Hydrogen permeation through low alloy steels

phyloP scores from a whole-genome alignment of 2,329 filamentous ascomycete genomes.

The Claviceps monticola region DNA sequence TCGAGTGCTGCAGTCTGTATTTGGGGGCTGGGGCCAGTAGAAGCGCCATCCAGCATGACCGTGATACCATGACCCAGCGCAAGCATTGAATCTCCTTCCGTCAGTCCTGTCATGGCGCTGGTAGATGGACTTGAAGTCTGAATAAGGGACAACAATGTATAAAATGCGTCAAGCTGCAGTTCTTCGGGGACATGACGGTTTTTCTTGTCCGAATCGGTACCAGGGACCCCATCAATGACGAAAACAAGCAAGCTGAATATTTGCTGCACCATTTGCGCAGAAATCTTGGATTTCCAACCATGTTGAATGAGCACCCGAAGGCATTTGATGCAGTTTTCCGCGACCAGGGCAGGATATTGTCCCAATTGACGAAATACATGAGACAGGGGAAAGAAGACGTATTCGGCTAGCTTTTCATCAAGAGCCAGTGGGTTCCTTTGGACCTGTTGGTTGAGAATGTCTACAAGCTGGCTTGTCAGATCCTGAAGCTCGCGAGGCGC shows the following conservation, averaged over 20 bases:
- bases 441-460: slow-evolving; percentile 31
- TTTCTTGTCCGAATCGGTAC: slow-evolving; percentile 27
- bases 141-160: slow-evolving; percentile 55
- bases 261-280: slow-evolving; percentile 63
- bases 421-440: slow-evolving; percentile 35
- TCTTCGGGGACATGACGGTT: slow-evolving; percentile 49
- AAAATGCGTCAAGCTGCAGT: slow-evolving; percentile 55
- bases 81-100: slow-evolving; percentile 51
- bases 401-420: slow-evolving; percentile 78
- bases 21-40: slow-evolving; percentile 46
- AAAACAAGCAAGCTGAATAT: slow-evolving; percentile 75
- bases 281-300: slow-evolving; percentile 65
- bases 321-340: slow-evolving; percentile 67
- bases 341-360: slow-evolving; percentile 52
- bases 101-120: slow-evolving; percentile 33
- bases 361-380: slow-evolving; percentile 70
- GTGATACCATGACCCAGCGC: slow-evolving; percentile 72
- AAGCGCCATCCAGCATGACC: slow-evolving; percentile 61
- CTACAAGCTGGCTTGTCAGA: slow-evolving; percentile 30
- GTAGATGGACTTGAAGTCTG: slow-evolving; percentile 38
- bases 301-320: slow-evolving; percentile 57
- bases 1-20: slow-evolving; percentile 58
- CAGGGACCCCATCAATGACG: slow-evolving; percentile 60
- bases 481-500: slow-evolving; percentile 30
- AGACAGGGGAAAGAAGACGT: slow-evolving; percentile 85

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A sensitive method of measuring hydrogen permeation is presented, whereby hydrogen is introduced to the entry side of a thin metallic membrane by applying a sinusoidal oscillation about an appropriate value of electrical potential to a cell containing 0.1N NaOH. The corresponding current is taken as the hydrogen incident flux to the surface. The exit side of the membrane is in contact with an ultra-high vacuum chamber where hydrogen partial pressure is measured using a mass spectrometer against a known pump rate in order to obtain a measure of the exit flux. Measurements have been made on a thin nickel membrane as a material with well known and stable hydrogen permeation parameters, and these have been used to assess the sensibility of the technique. A newly developed mathematical model is presented that uses Fourier analysis to determine the phase lag (φ) and amplitude ratio (Λ) between the current or potential and hydrogen partial pressure. Analytical relationships between (φ), (Λ) and the applied frequency (the newly introduced parameter) have been used to determine the relevant thermodynamic and kinetic parameters (such as hydrogen diffusion coefficient and solubility) which enable the effects of both surface and bulk kinetics to be distinguished. Results from the experiments on nickel showed a very good consistency with the literature [diffusion coefficient, D = (3.6±0.5)×10-14 and (1.8±0.29)×10-13 m2/s at 22°C and 60°C, respectively, and solubility of (2.11±0.09)×10-2 and (3.2±0.18)×10-2 mol H2/m3mbar0.5 at 22°C and 60°C, respectively]; this formed a well established calibration for undertaking and interpreting experiments on heat-treatable En24 low alloy steel. Permeation experiments were done for three heat treatment conditions and the results for diffusion coefficient were (6±1)×10-10 m2/s for the annealed, (7.89±1.2)×10-12 m2/s for the quenched and (3.25±0.8)×10-11 m2/s for the quenched and tempered condition. Solubilities were (5.3±1.5)×10-9 for the annealed, (3.28±0.94)×10-5 for the quenched and (1.22±0.6)×10-7 mol H2/m3mbar0.5 for the quenched and tempered condition and trapping parameters measured here were = 7 p kN , = 834 p kN and = 2055 p kN , respectively. Results from these experiments helped to explain the variability reported in the literature for the values of the diffusion coefficient and solubility. The differences in behaviour from classical permeation are more easily attributed to trapping than to surface kinetic effects.